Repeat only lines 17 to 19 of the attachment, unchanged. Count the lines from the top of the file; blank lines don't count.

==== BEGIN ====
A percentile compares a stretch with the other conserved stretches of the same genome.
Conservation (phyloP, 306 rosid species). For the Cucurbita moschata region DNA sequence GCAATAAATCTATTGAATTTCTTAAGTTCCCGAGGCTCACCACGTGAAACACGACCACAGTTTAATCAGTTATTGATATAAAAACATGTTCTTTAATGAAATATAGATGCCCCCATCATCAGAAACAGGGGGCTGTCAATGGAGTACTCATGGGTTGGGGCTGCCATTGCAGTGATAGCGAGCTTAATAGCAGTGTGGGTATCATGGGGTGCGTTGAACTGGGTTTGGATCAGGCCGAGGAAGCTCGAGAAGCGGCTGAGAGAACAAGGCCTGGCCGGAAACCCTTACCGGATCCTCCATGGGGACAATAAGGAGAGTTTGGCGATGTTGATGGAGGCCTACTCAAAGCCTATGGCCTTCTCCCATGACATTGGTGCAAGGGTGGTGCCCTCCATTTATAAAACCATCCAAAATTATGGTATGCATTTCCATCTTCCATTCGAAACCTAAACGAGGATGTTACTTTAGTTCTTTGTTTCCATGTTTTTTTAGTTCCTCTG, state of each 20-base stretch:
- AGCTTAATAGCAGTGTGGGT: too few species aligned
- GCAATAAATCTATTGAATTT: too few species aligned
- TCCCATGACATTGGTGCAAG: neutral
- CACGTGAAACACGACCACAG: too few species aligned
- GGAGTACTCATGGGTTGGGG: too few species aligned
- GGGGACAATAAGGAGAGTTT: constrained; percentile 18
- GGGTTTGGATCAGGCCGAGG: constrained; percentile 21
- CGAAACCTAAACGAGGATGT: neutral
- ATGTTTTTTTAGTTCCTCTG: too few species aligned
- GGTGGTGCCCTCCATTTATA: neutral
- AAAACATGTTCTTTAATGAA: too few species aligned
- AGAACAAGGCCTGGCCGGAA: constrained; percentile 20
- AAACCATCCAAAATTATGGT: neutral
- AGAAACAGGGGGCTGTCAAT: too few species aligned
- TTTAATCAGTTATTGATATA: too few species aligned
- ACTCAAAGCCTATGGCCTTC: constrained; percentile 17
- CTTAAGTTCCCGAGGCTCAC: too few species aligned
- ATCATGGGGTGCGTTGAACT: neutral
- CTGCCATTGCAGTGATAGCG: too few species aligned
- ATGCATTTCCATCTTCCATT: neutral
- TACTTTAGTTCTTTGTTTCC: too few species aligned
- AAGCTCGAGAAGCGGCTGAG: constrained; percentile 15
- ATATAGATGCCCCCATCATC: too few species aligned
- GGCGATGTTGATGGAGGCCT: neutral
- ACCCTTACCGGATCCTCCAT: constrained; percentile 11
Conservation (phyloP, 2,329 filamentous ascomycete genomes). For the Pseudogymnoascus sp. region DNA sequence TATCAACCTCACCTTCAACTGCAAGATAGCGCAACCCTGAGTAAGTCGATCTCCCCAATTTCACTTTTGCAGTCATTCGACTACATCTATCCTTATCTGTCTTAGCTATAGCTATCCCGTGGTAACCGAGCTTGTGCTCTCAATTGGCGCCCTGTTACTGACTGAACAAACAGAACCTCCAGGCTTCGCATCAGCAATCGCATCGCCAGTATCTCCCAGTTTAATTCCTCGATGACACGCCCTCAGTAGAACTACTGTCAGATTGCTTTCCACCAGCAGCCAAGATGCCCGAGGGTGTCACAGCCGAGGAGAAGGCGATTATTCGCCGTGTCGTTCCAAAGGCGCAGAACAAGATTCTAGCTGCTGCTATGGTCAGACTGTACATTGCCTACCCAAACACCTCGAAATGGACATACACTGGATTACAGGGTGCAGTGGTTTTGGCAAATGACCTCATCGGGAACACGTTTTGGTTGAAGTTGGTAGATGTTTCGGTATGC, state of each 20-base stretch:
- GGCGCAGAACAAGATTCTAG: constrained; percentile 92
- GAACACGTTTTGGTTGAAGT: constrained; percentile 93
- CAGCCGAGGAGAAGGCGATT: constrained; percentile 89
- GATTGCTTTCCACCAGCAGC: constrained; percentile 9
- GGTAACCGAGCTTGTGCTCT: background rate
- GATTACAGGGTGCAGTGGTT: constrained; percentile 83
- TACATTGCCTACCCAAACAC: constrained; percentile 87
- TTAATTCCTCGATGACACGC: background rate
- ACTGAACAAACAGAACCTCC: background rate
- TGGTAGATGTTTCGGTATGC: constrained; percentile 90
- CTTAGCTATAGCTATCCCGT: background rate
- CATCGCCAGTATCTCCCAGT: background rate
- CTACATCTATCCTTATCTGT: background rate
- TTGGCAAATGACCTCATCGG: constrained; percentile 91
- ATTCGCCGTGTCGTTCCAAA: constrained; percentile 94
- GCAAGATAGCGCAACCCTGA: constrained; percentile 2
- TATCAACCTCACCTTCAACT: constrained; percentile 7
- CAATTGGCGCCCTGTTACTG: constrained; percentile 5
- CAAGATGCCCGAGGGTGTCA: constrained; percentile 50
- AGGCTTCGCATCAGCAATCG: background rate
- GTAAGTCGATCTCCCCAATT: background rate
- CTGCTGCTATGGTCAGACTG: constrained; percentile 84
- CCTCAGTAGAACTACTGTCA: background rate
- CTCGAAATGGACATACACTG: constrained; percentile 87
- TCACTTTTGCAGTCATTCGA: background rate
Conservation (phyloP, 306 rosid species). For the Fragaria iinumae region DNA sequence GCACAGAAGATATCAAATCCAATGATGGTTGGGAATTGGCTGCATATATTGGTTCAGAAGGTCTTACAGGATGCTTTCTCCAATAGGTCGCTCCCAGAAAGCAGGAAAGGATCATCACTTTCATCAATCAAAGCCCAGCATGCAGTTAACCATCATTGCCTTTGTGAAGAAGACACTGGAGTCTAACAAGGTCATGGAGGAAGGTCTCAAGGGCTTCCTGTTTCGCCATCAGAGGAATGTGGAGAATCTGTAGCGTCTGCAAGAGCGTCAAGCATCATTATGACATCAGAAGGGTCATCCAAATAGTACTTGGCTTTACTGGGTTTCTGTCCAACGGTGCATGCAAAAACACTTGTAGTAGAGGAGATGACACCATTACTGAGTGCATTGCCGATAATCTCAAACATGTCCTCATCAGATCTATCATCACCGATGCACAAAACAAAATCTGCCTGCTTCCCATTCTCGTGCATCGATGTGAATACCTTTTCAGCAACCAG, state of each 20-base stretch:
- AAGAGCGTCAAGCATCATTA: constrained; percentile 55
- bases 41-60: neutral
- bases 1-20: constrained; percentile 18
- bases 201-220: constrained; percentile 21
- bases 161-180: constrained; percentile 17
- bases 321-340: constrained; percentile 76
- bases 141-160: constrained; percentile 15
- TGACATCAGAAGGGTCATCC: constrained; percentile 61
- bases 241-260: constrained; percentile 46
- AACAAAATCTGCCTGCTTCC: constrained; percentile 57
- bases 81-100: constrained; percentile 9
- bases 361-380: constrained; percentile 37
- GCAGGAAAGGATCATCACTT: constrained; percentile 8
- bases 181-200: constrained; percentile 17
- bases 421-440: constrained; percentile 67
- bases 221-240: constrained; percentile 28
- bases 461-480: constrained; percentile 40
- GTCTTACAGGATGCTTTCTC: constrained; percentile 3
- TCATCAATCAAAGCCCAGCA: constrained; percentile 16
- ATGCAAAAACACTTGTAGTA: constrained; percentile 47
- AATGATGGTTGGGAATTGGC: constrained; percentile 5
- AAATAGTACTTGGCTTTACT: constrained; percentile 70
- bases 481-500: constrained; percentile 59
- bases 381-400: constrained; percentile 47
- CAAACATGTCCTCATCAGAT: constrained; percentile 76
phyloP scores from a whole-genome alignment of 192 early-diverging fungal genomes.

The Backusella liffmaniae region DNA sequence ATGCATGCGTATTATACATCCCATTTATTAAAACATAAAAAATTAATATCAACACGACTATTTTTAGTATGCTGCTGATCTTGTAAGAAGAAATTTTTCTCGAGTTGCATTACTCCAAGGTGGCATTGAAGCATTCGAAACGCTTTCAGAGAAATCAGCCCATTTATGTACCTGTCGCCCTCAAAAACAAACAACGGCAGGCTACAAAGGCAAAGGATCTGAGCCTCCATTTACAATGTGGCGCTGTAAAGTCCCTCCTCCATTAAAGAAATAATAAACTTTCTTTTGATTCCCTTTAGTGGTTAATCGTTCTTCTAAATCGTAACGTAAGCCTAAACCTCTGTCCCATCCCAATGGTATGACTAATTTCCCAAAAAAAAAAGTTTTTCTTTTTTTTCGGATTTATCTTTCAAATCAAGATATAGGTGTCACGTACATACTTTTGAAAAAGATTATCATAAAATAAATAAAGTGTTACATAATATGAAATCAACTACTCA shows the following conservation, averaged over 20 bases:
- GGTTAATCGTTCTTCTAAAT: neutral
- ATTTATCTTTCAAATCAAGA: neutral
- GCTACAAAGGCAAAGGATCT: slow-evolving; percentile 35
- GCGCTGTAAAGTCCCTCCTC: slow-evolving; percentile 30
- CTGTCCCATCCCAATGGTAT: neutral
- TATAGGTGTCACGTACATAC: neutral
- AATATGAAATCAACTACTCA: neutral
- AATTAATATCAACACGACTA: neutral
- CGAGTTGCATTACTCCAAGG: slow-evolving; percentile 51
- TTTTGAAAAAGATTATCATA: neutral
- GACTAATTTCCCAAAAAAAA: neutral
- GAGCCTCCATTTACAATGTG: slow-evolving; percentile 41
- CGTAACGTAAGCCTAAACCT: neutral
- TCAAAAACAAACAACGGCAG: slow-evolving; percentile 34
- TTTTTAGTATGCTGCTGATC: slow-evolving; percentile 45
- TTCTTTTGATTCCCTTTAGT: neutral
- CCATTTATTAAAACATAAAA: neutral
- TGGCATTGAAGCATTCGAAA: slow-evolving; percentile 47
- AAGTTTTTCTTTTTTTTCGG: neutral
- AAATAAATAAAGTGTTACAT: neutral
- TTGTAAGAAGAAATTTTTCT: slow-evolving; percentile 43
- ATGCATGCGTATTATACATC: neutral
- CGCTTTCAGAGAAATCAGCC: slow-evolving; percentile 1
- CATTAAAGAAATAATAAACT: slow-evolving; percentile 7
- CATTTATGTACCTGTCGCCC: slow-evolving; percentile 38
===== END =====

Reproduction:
- TTTAATCAGTTATTGATATA: too few species aligned
- ACTCAAAGCCTATGGCCTTC: constrained; percentile 17
- CTTAAGTTCCCGAGGCTCAC: too few species aligned